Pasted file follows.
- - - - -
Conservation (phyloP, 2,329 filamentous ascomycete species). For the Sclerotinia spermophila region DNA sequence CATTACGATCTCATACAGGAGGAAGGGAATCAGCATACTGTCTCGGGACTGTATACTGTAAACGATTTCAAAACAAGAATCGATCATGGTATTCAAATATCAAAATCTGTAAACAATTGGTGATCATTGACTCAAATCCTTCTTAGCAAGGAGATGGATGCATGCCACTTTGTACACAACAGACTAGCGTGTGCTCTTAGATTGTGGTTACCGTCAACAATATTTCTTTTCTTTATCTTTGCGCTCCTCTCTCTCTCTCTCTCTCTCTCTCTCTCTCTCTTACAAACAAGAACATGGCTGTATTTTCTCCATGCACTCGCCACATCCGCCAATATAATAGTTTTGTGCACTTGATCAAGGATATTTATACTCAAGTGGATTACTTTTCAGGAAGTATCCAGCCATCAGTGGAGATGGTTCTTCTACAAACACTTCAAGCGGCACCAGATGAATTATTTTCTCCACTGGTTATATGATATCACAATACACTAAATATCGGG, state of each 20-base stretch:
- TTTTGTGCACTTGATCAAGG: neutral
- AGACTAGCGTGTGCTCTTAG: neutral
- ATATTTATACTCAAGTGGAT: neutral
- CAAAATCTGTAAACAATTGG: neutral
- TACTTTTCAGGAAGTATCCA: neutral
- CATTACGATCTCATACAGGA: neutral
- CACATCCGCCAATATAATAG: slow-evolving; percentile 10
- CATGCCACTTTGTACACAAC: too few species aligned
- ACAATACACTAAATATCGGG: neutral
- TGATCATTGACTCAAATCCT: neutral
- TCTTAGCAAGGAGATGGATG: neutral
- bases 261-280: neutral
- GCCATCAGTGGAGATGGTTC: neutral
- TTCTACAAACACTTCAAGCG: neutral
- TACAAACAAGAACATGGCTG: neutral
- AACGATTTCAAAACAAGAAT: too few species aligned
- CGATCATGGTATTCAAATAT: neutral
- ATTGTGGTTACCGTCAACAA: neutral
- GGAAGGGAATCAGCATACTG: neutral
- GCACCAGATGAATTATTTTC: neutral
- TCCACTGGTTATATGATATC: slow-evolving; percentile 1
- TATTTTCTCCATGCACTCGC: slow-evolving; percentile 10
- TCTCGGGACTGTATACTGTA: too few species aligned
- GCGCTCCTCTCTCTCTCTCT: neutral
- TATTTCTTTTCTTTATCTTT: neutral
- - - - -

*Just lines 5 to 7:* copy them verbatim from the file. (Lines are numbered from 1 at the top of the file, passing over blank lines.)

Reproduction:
- CAAAATCTGTAAACAATTGG: neutral
- TACTTTTCAGGAAGTATCCA: neutral
- CATTACGATCTCATACAGGA: neutral